In Negus’s text there is less of a sense of corporate control, manipulation and domination (described as ‘top-down analyses’ by Bennett, 2008: 425) that is more inherent in Frith’s work (although Bennett points out that Frith was aware of the importance for the music industry to maintain ‘an engagement with the aesthetic practices and value judgements of music audiences themselves’ (2008: ibid)). Negus’s text also points out how the industry is vulnerable to the buyers-market, and the stresses the importance of the sonic relationship between composers and audiences. To cite Negus: ‘(a) Although companies continually engage in market research, and seek to persuade and manipulate public behaviours, they find it difficult to predict which new artists are going to succeed and how successful they are likely to be’ (33). This idea of market research, as a posthuman form of communication and control between label and marketplace, can only increase in the information-communication age where companies will have access to greater levels of individual demographic information and continuous (increasingly real-time) customer feedback.
What will the structure of the music industry be in 2020? In the future, cybernetic technologies will be programmed to adjust themselves in accordance with the feedback their users offer; users will adjust themselves to the feedback their technologies provide. The information these users transmit from their communication technologies will offer feedback for artists and record labels. This feedback will provide real-time demographic profiles for both corporate and independent bedroom producers can use (if they should choose to) to accordingly shape their sounds and marketing strategies in real-time. In a global environment of inter-looping feedback loops producers, consumers, and marketers will have the option of taking onboard feedback (as an open system) or disregarding feedback (as a closed system). Since feedback lies at the heart of cybernetic control; it would be easy to conclude that companies which direct market their products in accordance with marketing feedback will maintain control. However, was Jimmy Hendrix made famous for responding to the feedback of all his fans? Ultimately, if we attend the main stage of Glastonbury musical festival we are subjecting ourselves to a solid-modern form of tyrannical control or benevolent dictation. While the solid world is melted into liquid information this dogmatic approach will still hold a place in the future marketplaces. I would rather loose myself in a sea of Glastonbury fans than find myself in a silent disco of iPod shufflers.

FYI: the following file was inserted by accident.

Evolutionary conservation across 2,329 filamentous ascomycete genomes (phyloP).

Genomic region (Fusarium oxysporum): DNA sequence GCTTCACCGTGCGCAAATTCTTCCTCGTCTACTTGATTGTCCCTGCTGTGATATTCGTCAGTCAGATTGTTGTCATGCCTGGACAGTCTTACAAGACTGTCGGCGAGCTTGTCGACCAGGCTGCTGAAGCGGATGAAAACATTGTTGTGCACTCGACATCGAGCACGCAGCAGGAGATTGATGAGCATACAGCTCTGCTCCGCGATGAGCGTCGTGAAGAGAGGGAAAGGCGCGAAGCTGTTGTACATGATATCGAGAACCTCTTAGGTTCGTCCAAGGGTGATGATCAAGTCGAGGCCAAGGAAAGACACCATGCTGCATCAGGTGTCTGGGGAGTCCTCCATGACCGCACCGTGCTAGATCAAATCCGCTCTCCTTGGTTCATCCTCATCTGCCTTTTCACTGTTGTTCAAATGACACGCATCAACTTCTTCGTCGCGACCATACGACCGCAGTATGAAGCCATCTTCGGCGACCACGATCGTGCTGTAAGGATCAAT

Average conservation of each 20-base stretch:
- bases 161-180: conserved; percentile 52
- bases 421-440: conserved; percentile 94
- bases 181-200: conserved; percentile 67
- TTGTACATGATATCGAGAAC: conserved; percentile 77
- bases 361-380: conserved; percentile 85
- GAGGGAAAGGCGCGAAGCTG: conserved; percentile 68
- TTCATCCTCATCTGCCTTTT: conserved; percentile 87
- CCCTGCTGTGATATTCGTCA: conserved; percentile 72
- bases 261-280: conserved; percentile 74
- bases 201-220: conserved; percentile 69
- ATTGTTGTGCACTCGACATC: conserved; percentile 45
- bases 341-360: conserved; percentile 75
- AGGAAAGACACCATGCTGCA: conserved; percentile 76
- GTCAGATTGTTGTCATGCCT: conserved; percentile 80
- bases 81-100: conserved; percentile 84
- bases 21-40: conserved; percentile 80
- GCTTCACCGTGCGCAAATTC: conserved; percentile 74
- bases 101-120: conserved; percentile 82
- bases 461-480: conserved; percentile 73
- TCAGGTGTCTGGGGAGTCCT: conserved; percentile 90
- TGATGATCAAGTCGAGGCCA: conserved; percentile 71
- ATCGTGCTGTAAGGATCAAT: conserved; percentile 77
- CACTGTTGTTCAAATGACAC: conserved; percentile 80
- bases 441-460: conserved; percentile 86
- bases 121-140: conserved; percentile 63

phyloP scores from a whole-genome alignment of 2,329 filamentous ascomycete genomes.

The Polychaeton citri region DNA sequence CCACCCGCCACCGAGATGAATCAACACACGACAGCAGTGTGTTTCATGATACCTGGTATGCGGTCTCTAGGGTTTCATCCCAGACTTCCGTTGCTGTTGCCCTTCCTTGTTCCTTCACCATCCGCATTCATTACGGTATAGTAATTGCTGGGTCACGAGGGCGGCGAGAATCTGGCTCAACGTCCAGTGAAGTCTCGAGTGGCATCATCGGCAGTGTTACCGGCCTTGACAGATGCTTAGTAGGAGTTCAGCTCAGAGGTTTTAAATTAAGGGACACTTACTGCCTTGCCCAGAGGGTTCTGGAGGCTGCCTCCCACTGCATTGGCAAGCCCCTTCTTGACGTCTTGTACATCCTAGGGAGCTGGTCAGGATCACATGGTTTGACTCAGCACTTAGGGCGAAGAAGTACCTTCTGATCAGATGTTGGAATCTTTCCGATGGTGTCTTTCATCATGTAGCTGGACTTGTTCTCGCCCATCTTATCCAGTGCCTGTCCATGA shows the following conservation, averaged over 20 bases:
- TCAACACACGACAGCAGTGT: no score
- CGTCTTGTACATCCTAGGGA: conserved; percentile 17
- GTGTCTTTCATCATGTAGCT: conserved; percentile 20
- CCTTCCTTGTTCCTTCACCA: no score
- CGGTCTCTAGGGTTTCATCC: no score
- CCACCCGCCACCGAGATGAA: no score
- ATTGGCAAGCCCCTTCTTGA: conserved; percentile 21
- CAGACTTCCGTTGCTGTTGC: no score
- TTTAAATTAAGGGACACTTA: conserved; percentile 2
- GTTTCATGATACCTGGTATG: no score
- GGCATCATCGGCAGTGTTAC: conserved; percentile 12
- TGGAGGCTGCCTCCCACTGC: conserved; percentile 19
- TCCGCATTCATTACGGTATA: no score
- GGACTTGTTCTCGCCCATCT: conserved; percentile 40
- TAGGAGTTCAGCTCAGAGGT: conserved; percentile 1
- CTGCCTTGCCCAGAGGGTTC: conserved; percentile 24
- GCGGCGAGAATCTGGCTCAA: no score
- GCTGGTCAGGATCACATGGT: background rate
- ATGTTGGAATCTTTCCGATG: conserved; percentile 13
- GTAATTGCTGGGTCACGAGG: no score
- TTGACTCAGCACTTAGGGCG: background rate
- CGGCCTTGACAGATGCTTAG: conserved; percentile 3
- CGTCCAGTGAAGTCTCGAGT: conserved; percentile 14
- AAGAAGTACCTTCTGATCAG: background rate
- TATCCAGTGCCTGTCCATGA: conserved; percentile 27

- Apple (2007) ‘Apple Reinvents the Phone with iPhone’ available at http://www.apple.com/pr/library/2007/01/09Apple-Reinvents-the-Phone-with-iPhone.html, accessed 8 May 2012